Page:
Jim Watkins, Lars Rudstam, Chris Perle (Florida St. College), Michael Connerton (NY DEC). Funded by New York Sea Grant.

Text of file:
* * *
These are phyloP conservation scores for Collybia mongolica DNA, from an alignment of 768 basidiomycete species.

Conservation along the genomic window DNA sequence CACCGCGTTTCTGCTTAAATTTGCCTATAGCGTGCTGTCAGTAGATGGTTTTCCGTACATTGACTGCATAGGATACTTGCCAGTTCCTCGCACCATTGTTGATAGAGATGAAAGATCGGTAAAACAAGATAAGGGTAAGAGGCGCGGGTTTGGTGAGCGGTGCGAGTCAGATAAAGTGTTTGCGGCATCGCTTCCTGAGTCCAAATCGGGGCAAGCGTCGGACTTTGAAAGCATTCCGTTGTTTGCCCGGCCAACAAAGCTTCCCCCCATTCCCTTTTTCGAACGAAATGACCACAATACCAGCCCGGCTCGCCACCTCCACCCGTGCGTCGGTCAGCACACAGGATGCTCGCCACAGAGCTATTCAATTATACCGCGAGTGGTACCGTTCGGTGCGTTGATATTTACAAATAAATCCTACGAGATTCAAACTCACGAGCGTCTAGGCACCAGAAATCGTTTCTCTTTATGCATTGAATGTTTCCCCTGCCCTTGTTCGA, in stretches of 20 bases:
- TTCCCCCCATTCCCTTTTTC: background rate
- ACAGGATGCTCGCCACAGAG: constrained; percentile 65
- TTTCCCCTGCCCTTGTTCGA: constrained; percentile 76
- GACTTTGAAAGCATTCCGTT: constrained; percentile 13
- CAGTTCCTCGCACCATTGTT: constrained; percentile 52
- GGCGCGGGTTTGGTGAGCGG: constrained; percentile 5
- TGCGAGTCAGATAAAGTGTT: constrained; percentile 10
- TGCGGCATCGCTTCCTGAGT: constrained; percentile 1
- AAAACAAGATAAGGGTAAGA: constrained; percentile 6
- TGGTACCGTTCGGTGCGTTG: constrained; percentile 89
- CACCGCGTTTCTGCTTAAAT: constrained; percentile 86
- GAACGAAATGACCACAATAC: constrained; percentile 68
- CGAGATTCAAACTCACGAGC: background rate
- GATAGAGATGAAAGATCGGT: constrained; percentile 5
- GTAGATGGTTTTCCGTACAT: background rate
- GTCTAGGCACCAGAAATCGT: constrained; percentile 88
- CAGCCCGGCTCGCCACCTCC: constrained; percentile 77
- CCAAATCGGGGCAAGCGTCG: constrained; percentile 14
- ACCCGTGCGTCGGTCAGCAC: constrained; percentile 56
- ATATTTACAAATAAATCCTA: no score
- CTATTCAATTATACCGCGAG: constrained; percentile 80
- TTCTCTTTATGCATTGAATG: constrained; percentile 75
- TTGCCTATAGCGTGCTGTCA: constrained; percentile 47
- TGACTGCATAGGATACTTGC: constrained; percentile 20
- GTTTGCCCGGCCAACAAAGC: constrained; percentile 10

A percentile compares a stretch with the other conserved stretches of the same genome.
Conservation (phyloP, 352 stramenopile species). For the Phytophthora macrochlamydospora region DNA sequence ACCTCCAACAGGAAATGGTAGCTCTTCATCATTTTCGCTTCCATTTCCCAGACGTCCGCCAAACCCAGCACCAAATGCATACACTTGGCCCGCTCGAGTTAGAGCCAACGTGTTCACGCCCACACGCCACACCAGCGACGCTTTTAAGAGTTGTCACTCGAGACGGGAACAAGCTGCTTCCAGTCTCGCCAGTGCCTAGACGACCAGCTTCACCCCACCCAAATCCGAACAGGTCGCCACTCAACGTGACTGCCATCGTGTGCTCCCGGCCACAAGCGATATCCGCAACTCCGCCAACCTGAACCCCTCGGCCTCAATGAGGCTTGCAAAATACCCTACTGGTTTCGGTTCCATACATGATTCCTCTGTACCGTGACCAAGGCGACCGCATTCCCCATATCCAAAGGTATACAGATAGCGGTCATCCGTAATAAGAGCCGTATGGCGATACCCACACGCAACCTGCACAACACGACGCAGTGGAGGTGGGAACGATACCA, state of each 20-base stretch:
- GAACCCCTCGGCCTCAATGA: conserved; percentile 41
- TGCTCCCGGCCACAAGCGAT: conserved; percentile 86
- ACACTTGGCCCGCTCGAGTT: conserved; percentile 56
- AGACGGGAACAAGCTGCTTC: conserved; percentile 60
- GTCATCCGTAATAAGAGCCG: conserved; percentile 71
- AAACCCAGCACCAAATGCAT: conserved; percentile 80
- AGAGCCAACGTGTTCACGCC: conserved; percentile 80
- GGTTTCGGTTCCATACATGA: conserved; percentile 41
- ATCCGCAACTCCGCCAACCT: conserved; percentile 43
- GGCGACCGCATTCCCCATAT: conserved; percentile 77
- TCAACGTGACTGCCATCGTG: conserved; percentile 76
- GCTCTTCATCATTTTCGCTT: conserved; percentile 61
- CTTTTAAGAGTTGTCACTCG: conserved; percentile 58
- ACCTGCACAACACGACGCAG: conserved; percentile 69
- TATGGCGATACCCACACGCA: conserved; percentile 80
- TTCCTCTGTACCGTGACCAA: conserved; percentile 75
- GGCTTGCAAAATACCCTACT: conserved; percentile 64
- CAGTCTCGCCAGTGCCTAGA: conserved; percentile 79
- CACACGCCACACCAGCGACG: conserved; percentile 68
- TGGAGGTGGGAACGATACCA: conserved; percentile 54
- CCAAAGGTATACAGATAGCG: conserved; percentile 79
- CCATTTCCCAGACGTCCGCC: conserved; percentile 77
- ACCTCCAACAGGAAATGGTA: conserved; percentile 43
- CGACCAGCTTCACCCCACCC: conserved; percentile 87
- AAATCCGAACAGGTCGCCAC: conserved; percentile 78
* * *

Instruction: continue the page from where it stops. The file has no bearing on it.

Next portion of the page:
Chinook Salmon provide an exciting and economic recreational fishery in Lake Ontario. Mass fin clipping programs of stocked fish indicate that individual fish travel extensively and unclipped fish indicate that natural reproduction is common. However, a detailed understanding of the depth and thermal habitats fish experience offshore in search of alewife prey has eluded us. We have proposed to use state of the art tagging technology (pop-off satellite archival tags or PSATs) to track individual fish over several months. We expect salmon to vertically migrate during summer stratification from the surface at night to thermocline depths during the day in pursuit of alewife prey. Scientists will collaborate with charter boat crews with their extensive acquired knowledge in collecting fish and direct observations. Tag data will be compared to routine hydrographic and acoustic monitoring of thermal structure and the distribution of zooplankton, mysid shrimp, and alewife.